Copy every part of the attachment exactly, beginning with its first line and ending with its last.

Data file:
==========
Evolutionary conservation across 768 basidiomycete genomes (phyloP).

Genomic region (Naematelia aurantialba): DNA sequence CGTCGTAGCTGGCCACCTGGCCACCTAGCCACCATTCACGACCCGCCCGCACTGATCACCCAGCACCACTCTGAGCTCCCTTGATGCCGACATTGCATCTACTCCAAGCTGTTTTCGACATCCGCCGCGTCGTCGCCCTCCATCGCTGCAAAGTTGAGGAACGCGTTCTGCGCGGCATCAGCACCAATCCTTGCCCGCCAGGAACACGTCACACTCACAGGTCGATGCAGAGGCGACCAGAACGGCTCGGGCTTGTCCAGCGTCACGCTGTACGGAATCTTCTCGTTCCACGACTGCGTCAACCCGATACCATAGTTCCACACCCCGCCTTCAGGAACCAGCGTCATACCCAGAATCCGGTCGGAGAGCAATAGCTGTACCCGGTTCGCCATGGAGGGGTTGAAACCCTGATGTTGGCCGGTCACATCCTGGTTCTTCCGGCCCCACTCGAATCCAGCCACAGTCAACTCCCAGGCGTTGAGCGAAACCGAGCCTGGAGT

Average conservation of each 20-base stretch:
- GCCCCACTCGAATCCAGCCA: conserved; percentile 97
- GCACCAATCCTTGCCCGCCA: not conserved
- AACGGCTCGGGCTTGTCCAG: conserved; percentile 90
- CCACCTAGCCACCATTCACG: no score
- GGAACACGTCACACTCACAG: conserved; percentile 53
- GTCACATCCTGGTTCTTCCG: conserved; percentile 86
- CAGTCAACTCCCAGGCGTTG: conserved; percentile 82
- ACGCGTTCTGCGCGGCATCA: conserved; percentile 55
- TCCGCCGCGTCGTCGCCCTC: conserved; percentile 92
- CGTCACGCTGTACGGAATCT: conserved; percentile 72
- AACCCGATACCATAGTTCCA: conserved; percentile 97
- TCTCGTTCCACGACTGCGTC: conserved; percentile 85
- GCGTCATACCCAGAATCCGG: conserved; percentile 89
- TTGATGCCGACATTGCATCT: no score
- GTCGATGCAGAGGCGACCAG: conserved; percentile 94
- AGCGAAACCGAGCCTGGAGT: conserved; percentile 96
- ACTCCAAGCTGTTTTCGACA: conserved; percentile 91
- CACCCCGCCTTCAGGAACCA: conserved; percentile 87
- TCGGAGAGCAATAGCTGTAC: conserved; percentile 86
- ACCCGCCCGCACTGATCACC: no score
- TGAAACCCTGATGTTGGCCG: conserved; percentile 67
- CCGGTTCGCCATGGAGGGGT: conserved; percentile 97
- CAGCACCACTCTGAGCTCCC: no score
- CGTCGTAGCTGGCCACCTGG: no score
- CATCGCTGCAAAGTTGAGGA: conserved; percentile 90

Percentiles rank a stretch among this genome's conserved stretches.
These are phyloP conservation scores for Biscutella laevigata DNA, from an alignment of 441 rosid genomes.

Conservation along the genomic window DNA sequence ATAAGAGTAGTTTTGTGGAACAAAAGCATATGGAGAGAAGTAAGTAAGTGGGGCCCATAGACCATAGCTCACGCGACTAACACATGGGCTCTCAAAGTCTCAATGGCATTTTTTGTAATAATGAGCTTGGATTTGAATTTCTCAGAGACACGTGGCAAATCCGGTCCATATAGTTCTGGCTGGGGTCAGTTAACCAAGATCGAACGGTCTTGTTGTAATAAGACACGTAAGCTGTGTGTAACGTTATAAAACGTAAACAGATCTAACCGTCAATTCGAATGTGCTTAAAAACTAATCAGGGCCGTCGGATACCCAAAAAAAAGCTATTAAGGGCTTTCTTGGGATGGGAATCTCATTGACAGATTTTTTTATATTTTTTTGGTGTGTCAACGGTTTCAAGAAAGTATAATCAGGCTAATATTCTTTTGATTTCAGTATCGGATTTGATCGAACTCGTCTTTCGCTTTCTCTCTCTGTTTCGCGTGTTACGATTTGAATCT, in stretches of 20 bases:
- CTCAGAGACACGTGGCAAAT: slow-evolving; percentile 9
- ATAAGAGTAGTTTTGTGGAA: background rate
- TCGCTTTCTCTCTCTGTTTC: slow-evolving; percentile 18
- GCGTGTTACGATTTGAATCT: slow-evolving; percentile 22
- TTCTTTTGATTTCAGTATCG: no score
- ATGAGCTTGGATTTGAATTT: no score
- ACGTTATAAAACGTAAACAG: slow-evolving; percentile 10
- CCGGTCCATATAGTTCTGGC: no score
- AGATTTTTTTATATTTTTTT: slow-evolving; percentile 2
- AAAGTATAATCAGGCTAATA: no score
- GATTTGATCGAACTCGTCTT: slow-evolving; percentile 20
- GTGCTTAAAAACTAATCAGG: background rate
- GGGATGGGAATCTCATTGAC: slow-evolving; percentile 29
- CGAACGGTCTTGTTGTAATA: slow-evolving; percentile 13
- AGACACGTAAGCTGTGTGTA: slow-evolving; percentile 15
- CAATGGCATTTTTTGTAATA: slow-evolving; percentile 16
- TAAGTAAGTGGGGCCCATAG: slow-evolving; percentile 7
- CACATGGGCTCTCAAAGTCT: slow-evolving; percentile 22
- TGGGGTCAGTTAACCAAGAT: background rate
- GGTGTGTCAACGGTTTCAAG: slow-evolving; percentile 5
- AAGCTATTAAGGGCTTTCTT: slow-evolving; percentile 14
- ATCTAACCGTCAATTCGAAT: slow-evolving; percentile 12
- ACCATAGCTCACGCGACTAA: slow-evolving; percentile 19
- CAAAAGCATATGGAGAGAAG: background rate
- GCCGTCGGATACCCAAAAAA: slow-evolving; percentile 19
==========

Evolutionary conservation across 768 basidiomycete genomes (phyloP).

Genomic region (Naematelia aurantialba): DNA sequence CGTCGTAGCTGGCCACCTGGCCACCTAGCCACCATTCACGACCCGCCCGCACTGATCACCCAGCACCACTCTGAGCTCCCTTGATGCCGACATTGCATCTACTCCAAGCTGTTTTCGACATCCGCCGCGTCGTCGCCCTCCATCGCTGCAAAGTTGAGGAACGCGTTCTGCGCGGCATCAGCACCAATCCTTGCCCGCCAGGAACACGTCACACTCACAGGTCGATGCAGAGGCGACCAGAACGGCTCGGGCTTGTCCAGCGTCACGCTGTACGGAATCTTCTCGTTCCACGACTGCGTCAACCCGATACCATAGTTCCACACCCCGCCTTCAGGAACCAGCGTCATACCCAGAATCCGGTCGGAGAGCAATAGCTGTACCCGGTTCGCCATGGAGGGGTTGAAACCCTGATGTTGGCCGGTCACATCCTGGTTCTTCCGGCCCCACTCGAATCCAGCCACAGTCAACTCCCAGGCGTTGAGCGAAACCGAGCCTGGAGT

Average conservation of each 20-base stretch:
- GCCCCACTCGAATCCAGCCA: conserved; percentile 97
- GCACCAATCCTTGCCCGCCA: not conserved
- AACGGCTCGGGCTTGTCCAG: conserved; percentile 90
- CCACCTAGCCACCATTCACG: no score
- GGAACACGTCACACTCACAG: conserved; percentile 53
- GTCACATCCTGGTTCTTCCG: conserved; percentile 86
- CAGTCAACTCCCAGGCGTTG: conserved; percentile 82
- ACGCGTTCTGCGCGGCATCA: conserved; percentile 55
- TCCGCCGCGTCGTCGCCCTC: conserved; percentile 92
- CGTCACGCTGTACGGAATCT: conserved; percentile 72
- AACCCGATACCATAGTTCCA: conserved; percentile 97
- TCTCGTTCCACGACTGCGTC: conserved; percentile 85
- GCGTCATACCCAGAATCCGG: conserved; percentile 89
- TTGATGCCGACATTGCATCT: no score
- GTCGATGCAGAGGCGACCAG: conserved; percentile 94
- AGCGAAACCGAGCCTGGAGT: conserved; percentile 96
- ACTCCAAGCTGTTTTCGACA: conserved; percentile 91
- CACCCCGCCTTCAGGAACCA: conserved; percentile 87
- TCGGAGAGCAATAGCTGTAC: conserved; percentile 86
- ACCCGCCCGCACTGATCACC: no score
- TGAAACCCTGATGTTGGCCG: conserved; percentile 67
- CCGGTTCGCCATGGAGGGGT: conserved; percentile 97
- CAGCACCACTCTGAGCTCCC: no score
- CGTCGTAGCTGGCCACCTGG: no score
- CATCGCTGCAAAGTTGAGGA: conserved; percentile 90

Percentiles rank a stretch among this genome's conserved stretches.
These are phyloP conservation scores for Biscutella laevigata DNA, from an alignment of 441 rosid genomes.

Conservation along the genomic window DNA sequence ATAAGAGTAGTTTTGTGGAACAAAAGCATATGGAGAGAAGTAAGTAAGTGGGGCCCATAGACCATAGCTCACGCGACTAACACATGGGCTCTCAAAGTCTCAATGGCATTTTTTGTAATAATGAGCTTGGATTTGAATTTCTCAGAGACACGTGGCAAATCCGGTCCATATAGTTCTGGCTGGGGTCAGTTAACCAAGATCGAACGGTCTTGTTGTAATAAGACACGTAAGCTGTGTGTAACGTTATAAAACGTAAACAGATCTAACCGTCAATTCGAATGTGCTTAAAAACTAATCAGGGCCGTCGGATACCCAAAAAAAAGCTATTAAGGGCTTTCTTGGGATGGGAATCTCATTGACAGATTTTTTTATATTTTTTTGGTGTGTCAACGGTTTCAAGAAAGTATAATCAGGCTAATATTCTTTTGATTTCAGTATCGGATTTGATCGAACTCGTCTTTCGCTTTCTCTCTCTGTTTCGCGTGTTACGATTTGAATCT, in stretches of 20 bases:
- CTCAGAGACACGTGGCAAAT: slow-evolving; percentile 9
- ATAAGAGTAGTTTTGTGGAA: background rate
- TCGCTTTCTCTCTCTGTTTC: slow-evolving; percentile 18
- GCGTGTTACGATTTGAATCT: slow-evolving; percentile 22
- TTCTTTTGATTTCAGTATCG: no score
- ATGAGCTTGGATTTGAATTT: no score
- ACGTTATAAAACGTAAACAG: slow-evolving; percentile 10
- CCGGTCCATATAGTTCTGGC: no score
- AGATTTTTTTATATTTTTTT: slow-evolving; percentile 2
- AAAGTATAATCAGGCTAATA: no score
- GATTTGATCGAACTCGTCTT: slow-evolving; percentile 20
- GTGCTTAAAAACTAATCAGG: background rate
- GGGATGGGAATCTCATTGAC: slow-evolving; percentile 29
- CGAACGGTCTTGTTGTAATA: slow-evolving; percentile 13
- AGACACGTAAGCTGTGTGTA: slow-evolving; percentile 15
- CAATGGCATTTTTTGTAATA: slow-evolving; percentile 16
- TAAGTAAGTGGGGCCCATAG: slow-evolving; percentile 7
- CACATGGGCTCTCAAAGTCT: slow-evolving; percentile 22
- TGGGGTCAGTTAACCAAGAT: background rate
- GGTGTGTCAACGGTTTCAAG: slow-evolving; percentile 5
- AAGCTATTAAGGGCTTTCTT: slow-evolving; percentile 14
- ATCTAACCGTCAATTCGAAT: slow-evolving; percentile 12
- ACCATAGCTCACGCGACTAA: slow-evolving; percentile 19
- CAAAAGCATATGGAGAGAAG: background rate
- GCCGTCGGATACCCAAAAAA: slow-evolving; percentile 19